The ultimate goal of a sound attestation process is to establish the integrity of a target of measurement - one or more components on a target system whose integrity is of interest to the consumer of an attestation. Copland is a domain- speci c-language for specifying remote attestation protocols with primitives for layered measurement, remote requests, and cryptographic evidence bundling. While the explicit semantics of Copland provide a vital shared vocabulary for attestation, its high-level nature leaves many details of component deployment, protocol execution, and trust analysis under-specified. In this work, we present the design and implementation of a Copland-based toolsuite called Maestro that supports an end-to-end attestation pipeline from protocol negotiation through evidence appraisal. Formal analysis and synthesis techniques play a key role throughout to justify soundness and deploy executable artifacts on real systems.
A fundamental challenge of protocol negotiation is the tension between the target's desire for constrained disclosure and the requester's desire for comprehensive measurement. To address these and other challenges, we introduce a Copland-based negotiation scheme and its goals of sound and su cient protocol selection. Owing to the distributed nature of negotiation, we discuss initial efforts to synthesize CakeML implementations of local policy engines that guarantee protocol executability and evidence disclosure. Moving from negotiation to attestation, the Copland Virtual Machine (CVM) and its dual appraisal procedure interpret arbitrary Copland language terms by dispatching measurements, then bundling, reporting, and unbundling evidence during appraisal. Proofs in Coq ensure precise ordering of measurement traces and cryptographic strength of the procedures that handle intricate, layered evidence structures.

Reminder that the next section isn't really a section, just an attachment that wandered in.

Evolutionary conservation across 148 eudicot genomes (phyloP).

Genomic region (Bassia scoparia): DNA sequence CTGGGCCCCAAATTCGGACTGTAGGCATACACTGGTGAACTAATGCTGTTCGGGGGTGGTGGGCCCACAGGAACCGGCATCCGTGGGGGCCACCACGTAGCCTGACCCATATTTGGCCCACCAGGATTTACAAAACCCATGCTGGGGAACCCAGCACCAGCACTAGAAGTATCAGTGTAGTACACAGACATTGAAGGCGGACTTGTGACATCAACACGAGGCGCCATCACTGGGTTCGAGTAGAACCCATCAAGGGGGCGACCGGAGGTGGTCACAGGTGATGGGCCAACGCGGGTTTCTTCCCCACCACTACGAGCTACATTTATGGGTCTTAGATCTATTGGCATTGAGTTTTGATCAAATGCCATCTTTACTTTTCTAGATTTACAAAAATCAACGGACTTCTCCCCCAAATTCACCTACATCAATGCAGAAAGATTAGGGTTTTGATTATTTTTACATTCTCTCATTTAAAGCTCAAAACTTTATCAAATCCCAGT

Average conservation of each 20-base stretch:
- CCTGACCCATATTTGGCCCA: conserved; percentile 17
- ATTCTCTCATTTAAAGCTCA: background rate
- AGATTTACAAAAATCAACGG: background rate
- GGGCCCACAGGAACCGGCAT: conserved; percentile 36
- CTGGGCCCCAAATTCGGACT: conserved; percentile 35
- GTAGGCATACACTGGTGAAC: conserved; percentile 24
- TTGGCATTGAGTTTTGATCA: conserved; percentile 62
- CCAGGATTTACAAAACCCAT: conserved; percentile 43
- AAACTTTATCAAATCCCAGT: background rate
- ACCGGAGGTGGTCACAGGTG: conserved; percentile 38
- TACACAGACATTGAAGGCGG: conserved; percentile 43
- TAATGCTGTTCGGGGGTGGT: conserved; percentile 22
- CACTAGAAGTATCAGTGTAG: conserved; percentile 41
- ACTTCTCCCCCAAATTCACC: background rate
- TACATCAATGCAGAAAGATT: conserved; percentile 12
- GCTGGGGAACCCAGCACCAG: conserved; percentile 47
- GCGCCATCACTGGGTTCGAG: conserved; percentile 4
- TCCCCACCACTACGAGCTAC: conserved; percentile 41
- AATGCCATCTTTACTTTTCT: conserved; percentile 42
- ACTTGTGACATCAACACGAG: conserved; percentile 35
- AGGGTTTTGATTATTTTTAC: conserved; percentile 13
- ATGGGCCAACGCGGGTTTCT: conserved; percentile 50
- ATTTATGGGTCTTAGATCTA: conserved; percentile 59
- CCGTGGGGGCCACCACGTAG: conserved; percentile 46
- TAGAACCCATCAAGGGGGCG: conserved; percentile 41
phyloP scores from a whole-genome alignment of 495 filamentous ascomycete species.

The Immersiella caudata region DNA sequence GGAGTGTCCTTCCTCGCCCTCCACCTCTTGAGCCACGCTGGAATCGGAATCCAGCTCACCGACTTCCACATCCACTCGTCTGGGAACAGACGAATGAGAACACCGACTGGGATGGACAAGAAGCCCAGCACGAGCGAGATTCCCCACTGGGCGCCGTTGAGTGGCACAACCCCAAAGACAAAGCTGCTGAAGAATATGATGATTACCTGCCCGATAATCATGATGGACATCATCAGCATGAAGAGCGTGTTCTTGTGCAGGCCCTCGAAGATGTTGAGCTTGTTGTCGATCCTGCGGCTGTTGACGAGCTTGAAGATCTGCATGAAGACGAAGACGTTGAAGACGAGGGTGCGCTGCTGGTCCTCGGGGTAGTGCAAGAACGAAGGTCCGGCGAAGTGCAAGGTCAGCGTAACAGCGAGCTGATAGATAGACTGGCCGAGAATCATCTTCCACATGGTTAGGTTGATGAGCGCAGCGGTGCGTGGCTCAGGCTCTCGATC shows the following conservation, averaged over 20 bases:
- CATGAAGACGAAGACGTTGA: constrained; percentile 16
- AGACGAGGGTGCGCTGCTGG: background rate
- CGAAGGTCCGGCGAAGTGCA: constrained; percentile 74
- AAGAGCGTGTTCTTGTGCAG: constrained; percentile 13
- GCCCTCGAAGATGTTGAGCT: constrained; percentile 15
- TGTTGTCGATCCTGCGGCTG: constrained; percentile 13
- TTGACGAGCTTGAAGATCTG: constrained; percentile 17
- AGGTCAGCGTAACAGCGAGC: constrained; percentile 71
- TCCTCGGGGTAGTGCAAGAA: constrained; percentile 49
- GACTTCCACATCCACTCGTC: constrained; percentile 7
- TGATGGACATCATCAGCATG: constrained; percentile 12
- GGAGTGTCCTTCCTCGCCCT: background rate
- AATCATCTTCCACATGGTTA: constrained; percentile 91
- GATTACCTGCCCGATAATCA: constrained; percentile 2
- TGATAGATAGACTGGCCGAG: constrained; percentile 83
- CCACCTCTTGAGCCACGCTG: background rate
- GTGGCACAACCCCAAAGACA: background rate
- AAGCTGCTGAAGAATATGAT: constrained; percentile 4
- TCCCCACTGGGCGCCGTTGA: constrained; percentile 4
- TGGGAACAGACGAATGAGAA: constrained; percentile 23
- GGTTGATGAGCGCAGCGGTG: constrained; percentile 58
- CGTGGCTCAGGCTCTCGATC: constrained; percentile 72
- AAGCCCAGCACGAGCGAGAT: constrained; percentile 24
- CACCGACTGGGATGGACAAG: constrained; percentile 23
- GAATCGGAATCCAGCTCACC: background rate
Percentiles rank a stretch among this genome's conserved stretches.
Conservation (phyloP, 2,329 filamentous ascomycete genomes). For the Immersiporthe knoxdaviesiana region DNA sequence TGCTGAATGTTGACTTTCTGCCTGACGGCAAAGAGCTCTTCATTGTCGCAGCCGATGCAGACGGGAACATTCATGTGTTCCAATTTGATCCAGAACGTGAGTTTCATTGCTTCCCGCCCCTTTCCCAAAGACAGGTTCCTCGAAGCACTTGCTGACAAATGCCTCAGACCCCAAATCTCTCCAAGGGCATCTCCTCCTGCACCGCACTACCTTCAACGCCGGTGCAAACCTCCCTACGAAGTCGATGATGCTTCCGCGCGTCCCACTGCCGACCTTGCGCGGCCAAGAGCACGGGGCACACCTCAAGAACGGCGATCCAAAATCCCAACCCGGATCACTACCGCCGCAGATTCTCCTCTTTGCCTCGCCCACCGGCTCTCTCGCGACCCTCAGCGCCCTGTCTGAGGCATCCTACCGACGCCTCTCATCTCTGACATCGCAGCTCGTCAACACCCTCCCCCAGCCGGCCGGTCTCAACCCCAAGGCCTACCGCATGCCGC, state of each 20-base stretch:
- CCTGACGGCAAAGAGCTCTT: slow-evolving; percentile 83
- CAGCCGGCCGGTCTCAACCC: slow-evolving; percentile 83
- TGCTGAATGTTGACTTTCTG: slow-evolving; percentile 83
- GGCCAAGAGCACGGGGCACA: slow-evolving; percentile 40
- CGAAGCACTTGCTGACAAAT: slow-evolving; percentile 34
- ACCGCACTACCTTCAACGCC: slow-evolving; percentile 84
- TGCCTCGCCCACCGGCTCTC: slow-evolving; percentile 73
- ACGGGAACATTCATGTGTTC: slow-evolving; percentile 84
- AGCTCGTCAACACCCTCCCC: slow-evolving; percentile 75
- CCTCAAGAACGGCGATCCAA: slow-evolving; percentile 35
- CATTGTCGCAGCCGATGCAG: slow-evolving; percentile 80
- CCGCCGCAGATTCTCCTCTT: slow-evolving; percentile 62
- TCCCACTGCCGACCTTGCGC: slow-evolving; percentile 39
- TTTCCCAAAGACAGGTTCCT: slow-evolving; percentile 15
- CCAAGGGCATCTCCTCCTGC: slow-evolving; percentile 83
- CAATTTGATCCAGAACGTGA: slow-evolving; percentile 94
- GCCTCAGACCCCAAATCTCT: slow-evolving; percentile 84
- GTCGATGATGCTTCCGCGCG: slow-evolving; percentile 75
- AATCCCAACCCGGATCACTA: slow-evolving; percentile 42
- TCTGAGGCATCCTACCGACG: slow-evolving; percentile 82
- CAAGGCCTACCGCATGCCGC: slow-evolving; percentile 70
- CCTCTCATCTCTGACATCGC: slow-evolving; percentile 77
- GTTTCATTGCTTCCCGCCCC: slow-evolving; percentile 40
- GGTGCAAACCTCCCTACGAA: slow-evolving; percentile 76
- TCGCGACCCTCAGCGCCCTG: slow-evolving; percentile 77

While the formal semantics of protocol negotiation and execution support soundness for a wide range of attestation scenarios, each makes assumptions about the safety and sufficiency of the environment in which they operate. For example, negotiation must reason about available measurement services and their interaction; the CVM should be con gured likewise to access measurement re- sources. To make these architectural assumptions explicit, we propose a Copland manifest that denotes a componentized security architecture and con guration items necessary for initializing attestation managers (or collections of AMs). An accompanying manifest compiler aims to ease deployment of common attestation patterns by transforming high-level architecture descriptions into system images that provably support Copland executions. We will conclude with a survey of formal results about manifests that cross-cut protocol negotiation, deployment, execution, appraisal, and trust analysis.
Adam Petz is an Assistant Research Professor of Computer Science at the University of Kansas and the Institute for Information Sciences (I2S). His research interests lie at the intersection of formal methods, programming language semantics, functional programming, trusted computing, and systems security. During his time as a student and professional researcher, he has contributed to a number of successful federally-funded research efforts that include the DARPA Cyber Assured Systems Engineering (CASE) effort, and the NSA Science of Security lablet. Adam completed his PhD at the University of Kansas in June 2022, and prior to that a Master's in CS in 2016 and two B.S. degrees in CS and Mathematics at Emporia State University in 2014.